Honor Moore: Beautiful, Beautiful
An Essay About Hair, Its Glory, Its Fate
There is heat at the back of my neck, a spot of heat that gets hotter and hotter. I take the combs out, swirl my hair up, stick the combs in, wear my hair up until my nape cools down. After years of this, I came to understand why women of a certain age cut their hair short, why even the most revolutionary of 19th-century feminists acquiesced to the requirements of modesty and wore their hair up. It’s hormones! I have been told that the dance of my hands twisting and lifting my thick curtain of hair is an act of kinetic sculpture. Once when I was in my late forties, a student hit on me: “I couldn’t take my eyes off of you, how you kept putting your hair up and taking it down.” The kinetic sculpture has by now become a comedy, hair up, hair down, hair up, hair down. And the combs—what a collection I have! Made in Paris of plastic by Medusa’s Heirlooms, the size of a calling card, ivory, malachite, zebra-striped or azure, with teeth that hold… But my subject is my hair, the greatest gift bestowed on me by my ancestors, my gene pool, my biology.
She rode a white horse and she bathed in milk. Her skin was as pale as mine and her hair as dark. It fell to the ground. On that horse she was headed somewhere with her beauty, was how I read the image: somewhere else. Her hair was what gave her the beauty that would get her anywhere she wanted to go, out of the suffocating palace, away from the noise, the dirt, the school on the narrow Jersey City avenue, the classroom where none of the books had ladies like Godiva in them, let alone white horses ridden by women. It was in a book that I first saw her, so graceful in her milk bath, outside her window moon and stars that were silver and gold, actual silver and gold gilt on the page. I can’t decide whether to Google Lady Godiva or not. Why would I want to learn that she was a revolutionary who wore her hair that way for a cause, or that her hair wasn’t as long as all that, or that she didn’t bathe in milk, or that she died young. She was Anglo Saxon, I read, wife of a nobleman. Legend has it that she protested her husband’s taxation of his tenant farmers; he would abolish the tax, he said, if she rode through the town naked. She agreed on the condition that the populace be confined to their homes so that no one would see her; a man named Tom (the first “peeping Tom”) drilled a hole in his window shutters, and when he looked at her he was struck blind. Lady Godiva was widowed fairly young but lived into old age, a devout hermit. (Notice the noun, not usually applied to a woman). No one has ever been able to find her grave.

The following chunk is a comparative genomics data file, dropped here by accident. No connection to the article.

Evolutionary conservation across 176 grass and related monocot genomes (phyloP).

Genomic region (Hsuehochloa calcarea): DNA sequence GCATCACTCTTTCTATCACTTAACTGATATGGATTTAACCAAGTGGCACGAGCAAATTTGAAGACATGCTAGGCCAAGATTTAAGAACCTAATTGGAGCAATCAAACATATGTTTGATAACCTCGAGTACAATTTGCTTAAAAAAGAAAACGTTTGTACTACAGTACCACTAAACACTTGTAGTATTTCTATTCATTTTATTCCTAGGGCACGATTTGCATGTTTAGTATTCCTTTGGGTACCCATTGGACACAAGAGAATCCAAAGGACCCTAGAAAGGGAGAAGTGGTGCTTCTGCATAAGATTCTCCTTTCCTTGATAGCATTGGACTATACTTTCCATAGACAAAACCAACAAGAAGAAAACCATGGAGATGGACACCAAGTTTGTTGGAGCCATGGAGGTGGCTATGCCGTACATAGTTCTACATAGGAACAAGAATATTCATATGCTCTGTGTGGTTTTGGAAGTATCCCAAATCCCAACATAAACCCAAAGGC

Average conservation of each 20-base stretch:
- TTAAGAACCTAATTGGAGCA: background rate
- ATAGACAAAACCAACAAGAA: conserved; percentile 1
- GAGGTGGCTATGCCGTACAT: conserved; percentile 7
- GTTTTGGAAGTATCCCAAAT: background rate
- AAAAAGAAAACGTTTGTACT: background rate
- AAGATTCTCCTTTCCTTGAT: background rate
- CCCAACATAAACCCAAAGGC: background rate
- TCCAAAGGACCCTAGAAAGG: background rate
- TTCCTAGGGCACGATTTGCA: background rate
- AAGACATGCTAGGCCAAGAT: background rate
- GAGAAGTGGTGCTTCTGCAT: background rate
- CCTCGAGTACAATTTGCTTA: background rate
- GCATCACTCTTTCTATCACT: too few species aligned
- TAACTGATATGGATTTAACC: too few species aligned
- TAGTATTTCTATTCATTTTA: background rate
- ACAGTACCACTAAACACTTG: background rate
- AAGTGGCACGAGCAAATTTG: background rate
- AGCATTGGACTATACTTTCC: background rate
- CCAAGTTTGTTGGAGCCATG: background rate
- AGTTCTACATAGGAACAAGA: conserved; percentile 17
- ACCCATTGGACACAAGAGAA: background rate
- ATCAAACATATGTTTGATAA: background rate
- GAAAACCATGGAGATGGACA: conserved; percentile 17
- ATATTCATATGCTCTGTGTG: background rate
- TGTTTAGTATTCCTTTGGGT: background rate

I was maybe five years old, standing in front of a mirrored door in my grandmother’s house in the green hills of New Jersey. It was a very big house with large high-ceilinged bedrooms, so you could be in your room and feel really alone, even though there were people downstairs, or two rooms away. Sometimes, my mother came there with us, but more often she didn’t, placing her many children for the weekend at our grandmother’s, a vacation for her. Without her voice in my ear or her eyes seeing me, I can stand alone and freely look at myself. Finally I have the hair I want. It’s just past my shoulders but sure to grow farther down my back.
My mother had short hair then, but in her wedding pictures, her black hair is long, shiny, turned under at the ends, in what was called a pageboy. “Your mother should cut her hair,” said Gagy, whose real name was Aagot; she was Norwegian and often took care of us. My mother had just disappeared into another room. “Why?” “ When you’re older, you should not have hair that long.” “But Gagy, your hair is long.” “But I never wear it down.” Which was true. I never saw her wear her hair down, just up, 1940s-style, gathered into coils on either side of her face. I decide I will not give in like my mother has and cut my hair short, or even wear it up like Gagy does. I will wear it down and long for as long as I want.
I don’t remember how I looked so much as how my hair felt as I ran my hands through it. Soft, long, straight. I do remember it was lighter brown then, the way brown can look in a washed-out 1950s Kodachrome. Within weeks of that moment at the mirror, my mother took me to a hotel in New York to have my hair cut. She and I had already argued; we were standing just inside a walk-in closet at my grandmother’s when she said, “It’s time for you to get a haircut.” We did not fight again at the hairdresser, but I am sure I wanted to cry.